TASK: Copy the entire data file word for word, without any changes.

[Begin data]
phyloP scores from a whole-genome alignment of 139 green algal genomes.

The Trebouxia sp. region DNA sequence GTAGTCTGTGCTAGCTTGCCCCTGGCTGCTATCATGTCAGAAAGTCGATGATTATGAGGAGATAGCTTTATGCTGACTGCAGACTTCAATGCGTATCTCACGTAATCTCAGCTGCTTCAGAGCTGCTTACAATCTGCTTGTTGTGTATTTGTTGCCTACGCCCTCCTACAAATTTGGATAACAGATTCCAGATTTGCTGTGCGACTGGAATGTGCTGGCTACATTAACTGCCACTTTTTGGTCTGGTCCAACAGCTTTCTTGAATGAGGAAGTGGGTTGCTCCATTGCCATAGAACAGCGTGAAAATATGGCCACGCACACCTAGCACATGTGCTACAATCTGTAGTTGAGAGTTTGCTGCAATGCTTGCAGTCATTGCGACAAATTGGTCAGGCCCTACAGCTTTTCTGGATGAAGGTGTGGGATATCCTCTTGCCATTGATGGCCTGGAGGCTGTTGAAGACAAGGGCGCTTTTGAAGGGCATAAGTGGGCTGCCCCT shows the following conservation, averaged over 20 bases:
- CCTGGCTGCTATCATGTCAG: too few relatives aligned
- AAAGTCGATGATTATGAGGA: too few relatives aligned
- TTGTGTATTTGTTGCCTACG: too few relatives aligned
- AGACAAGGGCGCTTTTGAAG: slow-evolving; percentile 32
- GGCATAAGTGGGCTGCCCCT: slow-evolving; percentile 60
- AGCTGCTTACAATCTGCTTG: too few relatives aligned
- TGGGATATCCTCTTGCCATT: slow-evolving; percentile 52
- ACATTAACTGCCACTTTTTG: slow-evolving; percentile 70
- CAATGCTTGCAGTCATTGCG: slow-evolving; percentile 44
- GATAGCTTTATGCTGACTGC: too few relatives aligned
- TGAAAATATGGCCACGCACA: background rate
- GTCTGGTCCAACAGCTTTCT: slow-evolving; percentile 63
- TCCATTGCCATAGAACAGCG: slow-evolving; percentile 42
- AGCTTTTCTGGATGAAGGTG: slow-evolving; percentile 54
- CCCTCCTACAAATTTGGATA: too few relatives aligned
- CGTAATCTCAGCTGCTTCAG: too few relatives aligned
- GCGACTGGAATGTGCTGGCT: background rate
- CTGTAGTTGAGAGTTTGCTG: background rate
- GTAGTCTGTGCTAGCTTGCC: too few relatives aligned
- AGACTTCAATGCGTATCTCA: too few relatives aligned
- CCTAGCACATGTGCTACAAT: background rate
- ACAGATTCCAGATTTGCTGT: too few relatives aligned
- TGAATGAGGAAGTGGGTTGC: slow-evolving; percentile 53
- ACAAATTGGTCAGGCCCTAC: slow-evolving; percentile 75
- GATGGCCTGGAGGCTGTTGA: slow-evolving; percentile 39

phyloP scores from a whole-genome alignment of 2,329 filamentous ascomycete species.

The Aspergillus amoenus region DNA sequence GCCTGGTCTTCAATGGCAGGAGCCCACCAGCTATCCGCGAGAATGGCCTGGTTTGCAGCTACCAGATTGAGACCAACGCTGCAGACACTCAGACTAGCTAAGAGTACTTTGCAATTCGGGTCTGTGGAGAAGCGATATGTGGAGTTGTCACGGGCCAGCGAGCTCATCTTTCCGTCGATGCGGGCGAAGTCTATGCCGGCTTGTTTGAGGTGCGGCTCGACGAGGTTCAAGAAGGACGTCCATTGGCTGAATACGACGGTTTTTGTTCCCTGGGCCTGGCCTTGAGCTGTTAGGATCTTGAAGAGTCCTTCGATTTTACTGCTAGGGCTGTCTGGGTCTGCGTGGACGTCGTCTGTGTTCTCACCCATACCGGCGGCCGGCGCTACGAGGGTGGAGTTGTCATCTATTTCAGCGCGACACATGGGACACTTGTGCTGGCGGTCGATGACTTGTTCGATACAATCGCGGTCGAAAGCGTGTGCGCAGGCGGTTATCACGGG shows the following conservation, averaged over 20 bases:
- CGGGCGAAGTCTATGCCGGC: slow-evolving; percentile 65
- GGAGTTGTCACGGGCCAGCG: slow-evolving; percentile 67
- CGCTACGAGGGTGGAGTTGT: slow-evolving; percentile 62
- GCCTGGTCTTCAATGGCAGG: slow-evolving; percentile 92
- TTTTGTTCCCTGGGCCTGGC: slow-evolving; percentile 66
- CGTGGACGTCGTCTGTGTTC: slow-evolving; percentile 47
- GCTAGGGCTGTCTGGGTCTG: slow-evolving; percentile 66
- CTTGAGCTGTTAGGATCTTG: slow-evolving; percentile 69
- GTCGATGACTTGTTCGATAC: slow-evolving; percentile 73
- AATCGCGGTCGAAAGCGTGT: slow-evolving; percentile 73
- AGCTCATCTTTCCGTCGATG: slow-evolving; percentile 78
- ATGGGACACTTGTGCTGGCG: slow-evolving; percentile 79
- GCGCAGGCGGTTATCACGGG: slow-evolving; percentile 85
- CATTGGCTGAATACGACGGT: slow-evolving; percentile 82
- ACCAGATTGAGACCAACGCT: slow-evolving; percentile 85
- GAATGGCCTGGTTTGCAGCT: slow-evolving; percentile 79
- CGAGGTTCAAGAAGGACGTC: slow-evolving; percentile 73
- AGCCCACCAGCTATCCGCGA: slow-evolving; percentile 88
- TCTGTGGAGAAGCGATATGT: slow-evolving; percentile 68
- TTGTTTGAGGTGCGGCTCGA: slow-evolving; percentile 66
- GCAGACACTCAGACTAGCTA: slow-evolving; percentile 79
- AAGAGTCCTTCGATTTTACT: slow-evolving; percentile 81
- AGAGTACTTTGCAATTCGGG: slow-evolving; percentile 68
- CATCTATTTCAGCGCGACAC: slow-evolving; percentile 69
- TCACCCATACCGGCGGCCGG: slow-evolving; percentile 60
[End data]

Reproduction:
phyloP scores from a whole-genome alignment of 139 green algal genomes.

The Trebouxia sp. region DNA sequence GTAGTCTGTGCTAGCTTGCCCCTGGCTGCTATCATGTCAGAAAGTCGATGATTATGAGGAGATAGCTTTATGCTGACTGCAGACTTCAATGCGTATCTCACGTAATCTCAGCTGCTTCAGAGCTGCTTACAATCTGCTTGTTGTGTATTTGTTGCCTACGCCCTCCTACAAATTTGGATAACAGATTCCAGATTTGCTGTGCGACTGGAATGTGCTGGCTACATTAACTGCCACTTTTTGGTCTGGTCCAACAGCTTTCTTGAATGAGGAAGTGGGTTGCTCCATTGCCATAGAACAGCGTGAAAATATGGCCACGCACACCTAGCACATGTGCTACAATCTGTAGTTGAGAGTTTGCTGCAATGCTTGCAGTCATTGCGACAAATTGGTCAGGCCCTACAGCTTTTCTGGATGAAGGTGTGGGATATCCTCTTGCCATTGATGGCCTGGAGGCTGTTGAAGACAAGGGCGCTTTTGAAGGGCATAAGTGGGCTGCCCCT shows the following conservation, averaged over 20 bases:
- CCTGGCTGCTATCATGTCAG: too few relatives aligned
- AAAGTCGATGATTATGAGGA: too few relatives aligned
- TTGTGTATTTGTTGCCTACG: too few relatives aligned
- AGACAAGGGCGCTTTTGAAG: slow-evolving; percentile 32
- GGCATAAGTGGGCTGCCCCT: slow-evolving; percentile 60
- AGCTGCTTACAATCTGCTTG: too few relatives aligned
- TGGGATATCCTCTTGCCATT: slow-evolving; percentile 52
- ACATTAACTGCCACTTTTTG: slow-evolving; percentile 70
- CAATGCTTGCAGTCATTGCG: slow-evolving; percentile 44
- GATAGCTTTATGCTGACTGC: too few relatives aligned
- TGAAAATATGGCCACGCACA: background rate
- GTCTGGTCCAACAGCTTTCT: slow-evolving; percentile 63
- TCCATTGCCATAGAACAGCG: slow-evolving; percentile 42
- AGCTTTTCTGGATGAAGGTG: slow-evolving; percentile 54
- CCCTCCTACAAATTTGGATA: too few relatives aligned
- CGTAATCTCAGCTGCTTCAG: too few relatives aligned
- GCGACTGGAATGTGCTGGCT: background rate
- CTGTAGTTGAGAGTTTGCTG: background rate
- GTAGTCTGTGCTAGCTTGCC: too few relatives aligned
- AGACTTCAATGCGTATCTCA: too few relatives aligned
- CCTAGCACATGTGCTACAAT: background rate
- ACAGATTCCAGATTTGCTGT: too few relatives aligned
- TGAATGAGGAAGTGGGTTGC: slow-evolving; percentile 53
- ACAAATTGGTCAGGCCCTAC: slow-evolving; percentile 75
- GATGGCCTGGAGGCTGTTGA: slow-evolving; percentile 39

phyloP scores from a whole-genome alignment of 2,329 filamentous ascomycete species.

The Aspergillus amoenus region DNA sequence GCCTGGTCTTCAATGGCAGGAGCCCACCAGCTATCCGCGAGAATGGCCTGGTTTGCAGCTACCAGATTGAGACCAACGCTGCAGACACTCAGACTAGCTAAGAGTACTTTGCAATTCGGGTCTGTGGAGAAGCGATATGTGGAGTTGTCACGGGCCAGCGAGCTCATCTTTCCGTCGATGCGGGCGAAGTCTATGCCGGCTTGTTTGAGGTGCGGCTCGACGAGGTTCAAGAAGGACGTCCATTGGCTGAATACGACGGTTTTTGTTCCCTGGGCCTGGCCTTGAGCTGTTAGGATCTTGAAGAGTCCTTCGATTTTACTGCTAGGGCTGTCTGGGTCTGCGTGGACGTCGTCTGTGTTCTCACCCATACCGGCGGCCGGCGCTACGAGGGTGGAGTTGTCATCTATTTCAGCGCGACACATGGGACACTTGTGCTGGCGGTCGATGACTTGTTCGATACAATCGCGGTCGAAAGCGTGTGCGCAGGCGGTTATCACGGG shows the following conservation, averaged over 20 bases:
- CGGGCGAAGTCTATGCCGGC: slow-evolving; percentile 65
- GGAGTTGTCACGGGCCAGCG: slow-evolving; percentile 67
- CGCTACGAGGGTGGAGTTGT: slow-evolving; percentile 62
- GCCTGGTCTTCAATGGCAGG: slow-evolving; percentile 92
- TTTTGTTCCCTGGGCCTGGC: slow-evolving; percentile 66
- CGTGGACGTCGTCTGTGTTC: slow-evolving; percentile 47
- GCTAGGGCTGTCTGGGTCTG: slow-evolving; percentile 66
- CTTGAGCTGTTAGGATCTTG: slow-evolving; percentile 69
- GTCGATGACTTGTTCGATAC: slow-evolving; percentile 73
- AATCGCGGTCGAAAGCGTGT: slow-evolving; percentile 73
- AGCTCATCTTTCCGTCGATG: slow-evolving; percentile 78
- ATGGGACACTTGTGCTGGCG: slow-evolving; percentile 79
- GCGCAGGCGGTTATCACGGG: slow-evolving; percentile 85
- CATTGGCTGAATACGACGGT: slow-evolving; percentile 82
- ACCAGATTGAGACCAACGCT: slow-evolving; percentile 85
- GAATGGCCTGGTTTGCAGCT: slow-evolving; percentile 79
- CGAGGTTCAAGAAGGACGTC: slow-evolving; percentile 73
- AGCCCACCAGCTATCCGCGA: slow-evolving; percentile 88
- TCTGTGGAGAAGCGATATGT: slow-evolving; percentile 68
- TTGTTTGAGGTGCGGCTCGA: slow-evolving; percentile 66
- GCAGACACTCAGACTAGCTA: slow-evolving; percentile 79
- AAGAGTCCTTCGATTTTACT: slow-evolving; percentile 81
- AGAGTACTTTGCAATTCGGG: slow-evolving; percentile 68
- CATCTATTTCAGCGCGACAC: slow-evolving; percentile 69
- TCACCCATACCGGCGGCCGG: slow-evolving; percentile 60